A couple of years ago the Anaheim Angels started talking to Tustin, California about a new stadium. The idea would’ve been for Tustin to build them something on an ex-Marine base. Tustin told them “nah.” Then months and months of silence.
Now comes news that the Angels have re-engaged with Anaheim in an effort to get the city or someone to give Anaheim Stadium $130-150 million in upgrades and renovations. This is all playing out against a backdrop in which the Angels can opt-out of their stadium lease between now and 2019 but, if they don’t opt-out, they’re locked in until 2029.
The story here is the same as it ever is: the ballclub wants someone else to pay for their ballpark and/or ballpark upgrades. The difference is that, unlike most other places, most California municipalities have increasingly told sports teams to pay for it themselves. Arte Moreno and the Angels don’t have a ton of options here. In the meantime they’re just giving passive-aggressive digs at the city they’ve called home for 50 years:
“Moving to Tustin requires a new stadium, and none of the parties could overcome the financial hurdle,” said Marie Garvey, Angels spokeswoman. “In our discussions with the city of Anaheim, we are focused on trying to find a way to deliver a high-quality fan experience in a city-owned, aging stadium.”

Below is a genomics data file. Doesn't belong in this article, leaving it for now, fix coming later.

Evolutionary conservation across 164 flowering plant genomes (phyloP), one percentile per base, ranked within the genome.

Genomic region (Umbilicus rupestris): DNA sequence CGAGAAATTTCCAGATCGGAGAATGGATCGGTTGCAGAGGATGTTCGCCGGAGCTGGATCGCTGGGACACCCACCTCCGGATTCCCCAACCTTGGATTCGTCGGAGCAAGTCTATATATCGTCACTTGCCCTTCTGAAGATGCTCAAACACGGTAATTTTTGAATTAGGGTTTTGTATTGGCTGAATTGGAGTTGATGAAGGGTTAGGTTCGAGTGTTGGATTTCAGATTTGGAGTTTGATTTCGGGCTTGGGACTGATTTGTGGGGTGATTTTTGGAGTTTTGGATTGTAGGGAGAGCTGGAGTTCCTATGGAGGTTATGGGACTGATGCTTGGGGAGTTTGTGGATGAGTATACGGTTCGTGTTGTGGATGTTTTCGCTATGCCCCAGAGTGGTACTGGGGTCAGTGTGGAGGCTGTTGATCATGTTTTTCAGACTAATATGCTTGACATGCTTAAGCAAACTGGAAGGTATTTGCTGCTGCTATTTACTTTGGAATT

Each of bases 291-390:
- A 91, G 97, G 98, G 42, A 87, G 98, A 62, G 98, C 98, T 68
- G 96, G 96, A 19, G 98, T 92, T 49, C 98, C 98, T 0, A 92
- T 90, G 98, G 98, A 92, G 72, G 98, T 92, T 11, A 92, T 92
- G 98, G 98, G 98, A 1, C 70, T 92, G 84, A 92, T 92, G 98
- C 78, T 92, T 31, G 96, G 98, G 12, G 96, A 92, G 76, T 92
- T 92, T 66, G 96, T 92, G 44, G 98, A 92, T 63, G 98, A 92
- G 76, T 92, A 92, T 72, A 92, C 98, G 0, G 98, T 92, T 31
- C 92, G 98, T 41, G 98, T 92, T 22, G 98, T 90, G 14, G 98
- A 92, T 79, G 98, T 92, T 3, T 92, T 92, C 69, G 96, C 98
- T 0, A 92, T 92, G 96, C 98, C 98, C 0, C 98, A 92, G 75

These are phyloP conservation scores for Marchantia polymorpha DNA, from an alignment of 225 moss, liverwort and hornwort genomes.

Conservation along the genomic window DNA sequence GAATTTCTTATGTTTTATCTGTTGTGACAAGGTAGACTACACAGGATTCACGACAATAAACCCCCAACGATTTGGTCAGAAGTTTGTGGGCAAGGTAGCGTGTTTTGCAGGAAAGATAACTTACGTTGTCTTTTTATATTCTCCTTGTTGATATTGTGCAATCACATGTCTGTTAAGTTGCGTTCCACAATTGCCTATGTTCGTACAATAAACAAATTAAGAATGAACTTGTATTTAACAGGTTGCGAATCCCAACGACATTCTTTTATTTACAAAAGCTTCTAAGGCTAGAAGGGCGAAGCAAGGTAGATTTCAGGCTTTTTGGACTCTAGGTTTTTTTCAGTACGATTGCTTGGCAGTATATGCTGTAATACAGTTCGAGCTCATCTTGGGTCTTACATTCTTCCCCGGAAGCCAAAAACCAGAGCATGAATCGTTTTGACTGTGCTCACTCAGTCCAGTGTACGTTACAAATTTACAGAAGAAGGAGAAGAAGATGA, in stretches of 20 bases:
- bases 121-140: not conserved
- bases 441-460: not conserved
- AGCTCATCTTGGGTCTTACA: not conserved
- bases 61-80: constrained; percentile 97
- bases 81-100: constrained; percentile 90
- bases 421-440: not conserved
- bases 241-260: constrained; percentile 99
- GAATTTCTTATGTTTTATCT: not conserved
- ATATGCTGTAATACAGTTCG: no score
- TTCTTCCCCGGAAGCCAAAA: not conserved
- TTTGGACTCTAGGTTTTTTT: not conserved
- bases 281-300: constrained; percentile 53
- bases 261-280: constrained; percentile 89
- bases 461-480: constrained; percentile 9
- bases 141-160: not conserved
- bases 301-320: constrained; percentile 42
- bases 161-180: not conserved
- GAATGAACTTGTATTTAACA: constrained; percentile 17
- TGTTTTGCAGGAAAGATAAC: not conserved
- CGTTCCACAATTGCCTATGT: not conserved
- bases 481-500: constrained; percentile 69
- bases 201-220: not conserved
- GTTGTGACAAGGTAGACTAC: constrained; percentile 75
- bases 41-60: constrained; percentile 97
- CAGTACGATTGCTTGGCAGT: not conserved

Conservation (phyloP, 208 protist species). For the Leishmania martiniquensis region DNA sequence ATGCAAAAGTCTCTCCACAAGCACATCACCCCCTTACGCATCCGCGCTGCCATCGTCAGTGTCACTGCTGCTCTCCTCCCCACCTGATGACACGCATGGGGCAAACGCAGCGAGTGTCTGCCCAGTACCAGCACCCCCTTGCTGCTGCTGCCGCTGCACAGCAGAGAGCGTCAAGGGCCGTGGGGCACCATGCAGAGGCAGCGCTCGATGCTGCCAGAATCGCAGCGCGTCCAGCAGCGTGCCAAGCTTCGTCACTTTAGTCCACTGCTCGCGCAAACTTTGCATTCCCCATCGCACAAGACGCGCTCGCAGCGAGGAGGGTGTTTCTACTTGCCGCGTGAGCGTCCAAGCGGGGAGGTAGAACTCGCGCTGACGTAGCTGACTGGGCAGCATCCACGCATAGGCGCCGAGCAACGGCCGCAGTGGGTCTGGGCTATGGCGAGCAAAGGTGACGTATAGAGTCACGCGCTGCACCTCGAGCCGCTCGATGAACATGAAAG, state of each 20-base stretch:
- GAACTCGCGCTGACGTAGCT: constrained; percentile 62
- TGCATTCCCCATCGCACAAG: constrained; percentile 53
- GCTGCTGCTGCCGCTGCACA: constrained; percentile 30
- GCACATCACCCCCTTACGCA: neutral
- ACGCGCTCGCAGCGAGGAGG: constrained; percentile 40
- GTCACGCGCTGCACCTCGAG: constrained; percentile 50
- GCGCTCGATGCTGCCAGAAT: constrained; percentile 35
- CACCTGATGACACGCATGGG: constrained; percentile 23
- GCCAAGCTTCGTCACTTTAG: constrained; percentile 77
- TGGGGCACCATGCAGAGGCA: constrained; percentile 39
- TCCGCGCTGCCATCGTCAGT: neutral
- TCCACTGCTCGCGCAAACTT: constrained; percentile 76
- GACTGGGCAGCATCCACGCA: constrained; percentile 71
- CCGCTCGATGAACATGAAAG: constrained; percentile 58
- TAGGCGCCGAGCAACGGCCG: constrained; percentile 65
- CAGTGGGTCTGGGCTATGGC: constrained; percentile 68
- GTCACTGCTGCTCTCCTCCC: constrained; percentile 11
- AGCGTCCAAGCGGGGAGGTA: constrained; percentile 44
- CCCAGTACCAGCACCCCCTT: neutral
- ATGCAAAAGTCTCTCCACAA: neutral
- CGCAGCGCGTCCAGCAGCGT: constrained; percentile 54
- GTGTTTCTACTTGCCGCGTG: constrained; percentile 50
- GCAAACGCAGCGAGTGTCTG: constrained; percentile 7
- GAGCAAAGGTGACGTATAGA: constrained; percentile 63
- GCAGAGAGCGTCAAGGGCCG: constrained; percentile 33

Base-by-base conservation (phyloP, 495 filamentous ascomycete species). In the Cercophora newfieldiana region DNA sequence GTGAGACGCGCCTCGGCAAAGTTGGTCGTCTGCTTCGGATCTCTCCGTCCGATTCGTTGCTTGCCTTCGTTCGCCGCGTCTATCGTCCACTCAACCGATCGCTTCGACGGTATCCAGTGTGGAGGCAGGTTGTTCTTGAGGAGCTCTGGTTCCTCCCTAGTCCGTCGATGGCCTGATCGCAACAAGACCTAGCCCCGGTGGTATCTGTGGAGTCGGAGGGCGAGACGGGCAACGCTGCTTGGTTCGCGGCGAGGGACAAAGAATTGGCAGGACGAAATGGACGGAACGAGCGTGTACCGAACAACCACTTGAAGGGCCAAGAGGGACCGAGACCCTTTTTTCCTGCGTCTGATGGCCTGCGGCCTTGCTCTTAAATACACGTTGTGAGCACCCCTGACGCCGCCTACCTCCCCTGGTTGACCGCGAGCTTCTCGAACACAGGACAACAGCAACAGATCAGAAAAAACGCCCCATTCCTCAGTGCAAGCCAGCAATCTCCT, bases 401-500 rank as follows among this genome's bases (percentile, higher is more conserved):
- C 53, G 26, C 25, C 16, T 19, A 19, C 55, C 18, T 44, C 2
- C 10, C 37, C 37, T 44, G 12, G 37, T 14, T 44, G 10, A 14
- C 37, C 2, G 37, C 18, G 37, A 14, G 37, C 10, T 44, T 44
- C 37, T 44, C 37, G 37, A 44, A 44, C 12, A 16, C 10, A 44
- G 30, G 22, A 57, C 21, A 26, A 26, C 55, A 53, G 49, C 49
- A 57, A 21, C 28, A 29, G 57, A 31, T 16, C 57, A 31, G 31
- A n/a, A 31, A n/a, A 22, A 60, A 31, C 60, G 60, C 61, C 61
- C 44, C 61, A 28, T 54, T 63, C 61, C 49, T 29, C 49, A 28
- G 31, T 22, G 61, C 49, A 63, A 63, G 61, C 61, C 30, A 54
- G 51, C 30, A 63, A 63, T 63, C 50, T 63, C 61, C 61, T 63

My guess is that, eventually, the city will throw the Angels some renovation money and give them incentives to stay in the form of development rights on stadium property, as the article suggests. All of which makes me wonder: if stadiums are such economic boons and baseball owners are such masters of development, why wouldn’t Arte Moreno just build his own ballpark?
It’s almost as if someone isn’t being honest about how ballpark economics work.